While Paris was counting on the strengthening of the Takuba counter-terrorism force in the Sahel region to compensate for the drawdown of soldiers from its former Operation Barkhane, Denmark announced on Thursday that it would withdraw its troops from Mali at the request of the ruling junta. Does this mark the beginning of the end for the Takuba Task Force?
The military junta in power in Bamako has dealt a serious blow to this coalition of European special forces (supported at arm’s length by France) by securing the departure of a hundred Danish soldiers.
“The generals in power have sent a clear message that Denmark is not welcome in Mali,” said Danish Foreign Minister Jeppe Kofod, after a meeting in parliament Thursday confirming the withdrawal of troops.
By demanding the departure of the Danish contingent from its territory, the junta is taking aim at the Takuba Task Force, launched in March 2020 and now established as a partial successor to Barkhane, France’s counter-terrorism operation in the West African Sahel region that President Emmanuel Macron has started to reduce from its initial 5,000-strong force. The force’s objectives include training Malian soldiers, gathering intelligence, and carrying out targeted operations by special forces.
Following Denmark’s troop withdrawal, French Foreign Minister Jean-Yves Le Drian denounced on Thursday the “irresponsible measures” of an “illegitimate” junta in power in Bamako. “[This junta] bears full responsibility for the withdrawal of Danish forces and is further isolating itself from its international partners,” the minister said in Paris.
“The junta is multiplying its provocations,” expressed French Defence Minister Florence Parly on Tuesday while announcing “an in-depth consultation with our partners, particularly those involved in Takuba”.
The forced departure of the Danish contingent “is a hard blow and an attack for the umpteenth time on France,” said Caroline Roussy, associate researcher at the French Institute for International and Strategic Relations (IRIS), to FRANCE 24. “Denmark seems to be above all a collateral casualty [of the Malian military’s distrust of Paris]”.
Takuba: a weakened initiative
Beyond its operational role, this special force — a symbol of European defence — was also meant to show that Paris was giving up control of operations in Mali. Instead of the French tricolour, Takuba acts under the European flag.
Yet of the 900 men who make up the task force, nearly half are French. So far, only Denmark, Estonia, Sweden and the Czech Republic have sent special forces. The other countries involved have sent soldiers assigned to logistical tasks: Italy, for instance, has deployed a contingent of 200 soldiers to help with helicopter maintenance.
With this new show of hostility from the Malian junta, the Takuba initiative appears more fragile than ever. As tensions rise between Paris and Bamako, will other European capitals, already reluctant to send troops, continue to commit themselves alongside France? And will countries that have already promised reinforcements be able to convince their respective parliaments? Sweden, for one, has already decided to withdraw its troops from the mission.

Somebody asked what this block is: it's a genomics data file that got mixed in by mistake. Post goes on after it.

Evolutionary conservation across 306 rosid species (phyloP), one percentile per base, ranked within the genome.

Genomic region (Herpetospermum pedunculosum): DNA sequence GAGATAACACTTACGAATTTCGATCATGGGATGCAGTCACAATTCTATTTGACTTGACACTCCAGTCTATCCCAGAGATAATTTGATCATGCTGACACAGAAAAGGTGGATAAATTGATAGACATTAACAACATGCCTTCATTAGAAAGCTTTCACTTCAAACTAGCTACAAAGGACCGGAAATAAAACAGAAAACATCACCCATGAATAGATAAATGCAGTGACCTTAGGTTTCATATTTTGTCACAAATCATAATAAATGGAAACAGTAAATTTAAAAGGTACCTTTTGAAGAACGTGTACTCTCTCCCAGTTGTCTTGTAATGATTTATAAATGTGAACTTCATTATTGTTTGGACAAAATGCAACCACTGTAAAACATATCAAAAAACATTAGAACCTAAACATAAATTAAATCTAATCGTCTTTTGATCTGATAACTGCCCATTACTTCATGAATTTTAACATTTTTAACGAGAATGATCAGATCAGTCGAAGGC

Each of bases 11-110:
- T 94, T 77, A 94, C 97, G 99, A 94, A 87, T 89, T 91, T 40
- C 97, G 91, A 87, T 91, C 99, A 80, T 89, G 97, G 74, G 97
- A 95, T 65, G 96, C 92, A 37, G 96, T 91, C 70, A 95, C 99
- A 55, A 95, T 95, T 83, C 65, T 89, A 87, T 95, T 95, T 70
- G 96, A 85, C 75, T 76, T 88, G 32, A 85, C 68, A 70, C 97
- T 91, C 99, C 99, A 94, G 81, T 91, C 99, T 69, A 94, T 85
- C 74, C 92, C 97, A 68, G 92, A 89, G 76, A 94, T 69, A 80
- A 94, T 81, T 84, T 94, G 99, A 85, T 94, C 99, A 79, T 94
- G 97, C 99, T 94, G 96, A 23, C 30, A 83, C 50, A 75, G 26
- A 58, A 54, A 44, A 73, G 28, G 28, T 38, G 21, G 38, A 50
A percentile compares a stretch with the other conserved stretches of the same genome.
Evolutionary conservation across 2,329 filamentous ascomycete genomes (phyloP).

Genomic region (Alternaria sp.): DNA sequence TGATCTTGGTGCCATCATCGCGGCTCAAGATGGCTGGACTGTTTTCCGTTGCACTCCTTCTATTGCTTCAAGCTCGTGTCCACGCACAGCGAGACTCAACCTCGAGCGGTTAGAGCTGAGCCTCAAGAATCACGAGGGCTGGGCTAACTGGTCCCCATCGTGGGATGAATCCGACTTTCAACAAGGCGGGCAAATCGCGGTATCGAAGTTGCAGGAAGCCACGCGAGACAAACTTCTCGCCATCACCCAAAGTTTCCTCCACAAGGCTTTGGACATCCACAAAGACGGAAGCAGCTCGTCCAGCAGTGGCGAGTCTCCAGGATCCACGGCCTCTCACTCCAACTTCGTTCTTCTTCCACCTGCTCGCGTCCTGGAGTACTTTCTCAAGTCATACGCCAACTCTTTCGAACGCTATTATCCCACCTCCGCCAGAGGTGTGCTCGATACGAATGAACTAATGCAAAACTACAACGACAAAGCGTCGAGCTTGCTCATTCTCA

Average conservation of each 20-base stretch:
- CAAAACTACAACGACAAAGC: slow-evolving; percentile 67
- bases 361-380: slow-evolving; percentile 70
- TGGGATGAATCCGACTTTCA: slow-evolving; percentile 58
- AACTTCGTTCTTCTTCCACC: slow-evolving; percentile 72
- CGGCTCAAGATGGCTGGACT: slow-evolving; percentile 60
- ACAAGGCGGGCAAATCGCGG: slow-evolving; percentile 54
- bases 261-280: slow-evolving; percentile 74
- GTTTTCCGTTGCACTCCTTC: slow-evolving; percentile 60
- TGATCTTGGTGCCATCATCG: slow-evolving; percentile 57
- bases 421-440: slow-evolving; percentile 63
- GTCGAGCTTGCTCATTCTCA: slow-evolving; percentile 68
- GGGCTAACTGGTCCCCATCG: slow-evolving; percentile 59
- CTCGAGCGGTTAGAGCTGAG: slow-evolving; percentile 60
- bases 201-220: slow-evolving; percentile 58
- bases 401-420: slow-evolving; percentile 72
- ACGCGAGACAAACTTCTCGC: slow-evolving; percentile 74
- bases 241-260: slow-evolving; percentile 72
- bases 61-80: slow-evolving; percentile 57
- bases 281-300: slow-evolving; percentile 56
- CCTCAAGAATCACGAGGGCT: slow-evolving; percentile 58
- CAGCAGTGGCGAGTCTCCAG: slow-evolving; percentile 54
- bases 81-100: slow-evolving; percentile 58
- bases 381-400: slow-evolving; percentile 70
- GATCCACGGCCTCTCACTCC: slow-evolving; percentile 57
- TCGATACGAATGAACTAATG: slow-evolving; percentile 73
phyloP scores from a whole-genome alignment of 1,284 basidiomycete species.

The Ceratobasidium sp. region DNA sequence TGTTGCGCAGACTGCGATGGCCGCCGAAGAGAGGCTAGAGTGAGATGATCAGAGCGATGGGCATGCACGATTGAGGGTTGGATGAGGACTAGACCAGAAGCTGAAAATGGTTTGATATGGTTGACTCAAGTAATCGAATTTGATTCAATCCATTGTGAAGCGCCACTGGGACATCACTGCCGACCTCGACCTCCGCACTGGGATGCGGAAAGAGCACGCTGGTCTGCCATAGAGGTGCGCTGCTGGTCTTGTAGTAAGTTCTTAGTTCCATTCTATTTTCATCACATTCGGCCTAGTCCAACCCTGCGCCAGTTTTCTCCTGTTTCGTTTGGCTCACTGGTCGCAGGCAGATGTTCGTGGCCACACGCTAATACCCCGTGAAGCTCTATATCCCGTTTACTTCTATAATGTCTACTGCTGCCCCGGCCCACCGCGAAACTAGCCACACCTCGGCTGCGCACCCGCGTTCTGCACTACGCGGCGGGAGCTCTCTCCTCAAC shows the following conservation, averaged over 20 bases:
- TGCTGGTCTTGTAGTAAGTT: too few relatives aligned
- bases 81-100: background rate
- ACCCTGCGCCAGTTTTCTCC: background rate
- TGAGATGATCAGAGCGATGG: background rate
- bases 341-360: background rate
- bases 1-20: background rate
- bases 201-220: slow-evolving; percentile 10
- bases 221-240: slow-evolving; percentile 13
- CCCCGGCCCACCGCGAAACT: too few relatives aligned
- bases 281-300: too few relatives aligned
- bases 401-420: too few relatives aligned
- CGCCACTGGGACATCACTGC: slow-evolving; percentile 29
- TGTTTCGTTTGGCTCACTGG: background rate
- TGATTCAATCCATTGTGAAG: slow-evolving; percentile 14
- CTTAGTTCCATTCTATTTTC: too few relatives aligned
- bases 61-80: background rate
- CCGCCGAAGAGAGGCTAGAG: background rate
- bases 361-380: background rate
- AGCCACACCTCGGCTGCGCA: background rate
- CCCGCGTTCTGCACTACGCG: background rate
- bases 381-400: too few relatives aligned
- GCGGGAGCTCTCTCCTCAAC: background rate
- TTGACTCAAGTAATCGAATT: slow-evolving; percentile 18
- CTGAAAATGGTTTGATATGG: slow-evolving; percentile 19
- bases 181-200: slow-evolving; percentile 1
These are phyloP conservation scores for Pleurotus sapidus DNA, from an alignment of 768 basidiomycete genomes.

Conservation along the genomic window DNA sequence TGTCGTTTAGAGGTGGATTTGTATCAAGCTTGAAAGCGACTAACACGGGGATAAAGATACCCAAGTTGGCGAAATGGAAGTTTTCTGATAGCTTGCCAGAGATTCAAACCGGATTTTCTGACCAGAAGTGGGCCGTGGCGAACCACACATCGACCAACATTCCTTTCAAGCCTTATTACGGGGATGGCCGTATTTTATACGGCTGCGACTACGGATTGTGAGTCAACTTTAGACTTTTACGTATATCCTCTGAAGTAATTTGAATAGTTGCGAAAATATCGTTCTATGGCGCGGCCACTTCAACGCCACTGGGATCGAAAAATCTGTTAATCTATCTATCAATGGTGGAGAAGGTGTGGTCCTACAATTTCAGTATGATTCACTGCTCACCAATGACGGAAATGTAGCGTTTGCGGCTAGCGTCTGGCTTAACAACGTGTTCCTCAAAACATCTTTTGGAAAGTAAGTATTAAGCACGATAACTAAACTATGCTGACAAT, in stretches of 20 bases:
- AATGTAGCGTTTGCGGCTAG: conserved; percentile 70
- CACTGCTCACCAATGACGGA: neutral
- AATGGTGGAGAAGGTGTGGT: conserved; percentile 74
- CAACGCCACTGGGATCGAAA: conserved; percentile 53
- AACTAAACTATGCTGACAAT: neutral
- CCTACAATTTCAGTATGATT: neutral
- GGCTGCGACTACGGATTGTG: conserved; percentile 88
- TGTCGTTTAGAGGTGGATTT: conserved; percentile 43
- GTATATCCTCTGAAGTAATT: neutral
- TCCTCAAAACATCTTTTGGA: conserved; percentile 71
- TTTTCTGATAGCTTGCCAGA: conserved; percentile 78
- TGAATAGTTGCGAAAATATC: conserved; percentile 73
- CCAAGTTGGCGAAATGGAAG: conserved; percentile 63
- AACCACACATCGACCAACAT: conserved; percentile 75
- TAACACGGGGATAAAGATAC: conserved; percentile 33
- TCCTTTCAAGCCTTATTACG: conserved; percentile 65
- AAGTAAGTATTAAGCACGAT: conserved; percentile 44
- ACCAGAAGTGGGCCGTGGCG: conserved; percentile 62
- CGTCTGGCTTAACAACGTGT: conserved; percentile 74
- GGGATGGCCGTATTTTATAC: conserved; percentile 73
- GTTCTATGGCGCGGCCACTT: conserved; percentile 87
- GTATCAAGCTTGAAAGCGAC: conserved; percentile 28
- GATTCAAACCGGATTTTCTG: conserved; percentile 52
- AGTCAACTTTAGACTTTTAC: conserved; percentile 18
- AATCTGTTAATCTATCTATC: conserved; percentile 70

This is not the first time that the Europeans have been hampered in their intervention in Mali. In January, the Malian transitional government accused a French military plane of flying over its territory without authorisation. A few days later, a German plane was refused permission to fly over Malian airspace. Faced with these repeated incidents, the United Nations Stabilisation Mission in Mali (MINUSMA) suspended all its internal flights for several days.
Staying in Mali — but at what price?
“This episode with Denmark risks upsetting other capitals. We can see that the Malian authorities have little desire to work with the Europeans and even less with France, although they do not fully acknowledge this,” says Roussy. “In the meantime, the country is in disarray, insecurity reigns and Bamako only controls 30% of the territory”.
French sources close to the case say that opinions are divided between European countries that do not want to work with the junta — and those that refuse to give carte blanche to Russia and mercenaries from the Wagner group.
The coup in Burkina Faso also complicates matters for Paris. Of the five Sahel countries where the anti-jihadist Barkhane force is deployed, three (Chad, Mali, Burkina) are now ruled by military juntas.
The EU wants to remain engaged in Mali and the Sahel “but not at any cost”, warned EU diplomatic chief Josep Borrell on Wednesday after talks in Brussels with the foreign ministers of Mali, Mauritania, Niger and Chad.
Nine years of French military intervention in the Sahel have produced mixed results, to say the least. The jihadist groups affiliated to Al-Qaeda continue to wreak havoc in the region, despite the elimination of many of their leaders.
The Malian state has never truly succeeded in establishing a lasting presence in abandoned territories. Indeed, violence has spread to the centre of the country and then to neighbouring Burkina Faso and Niger, before moving southwards into northern Ivory Coast, Benin and Ghana.
(FRANCE 24 with REUTERS, AFP)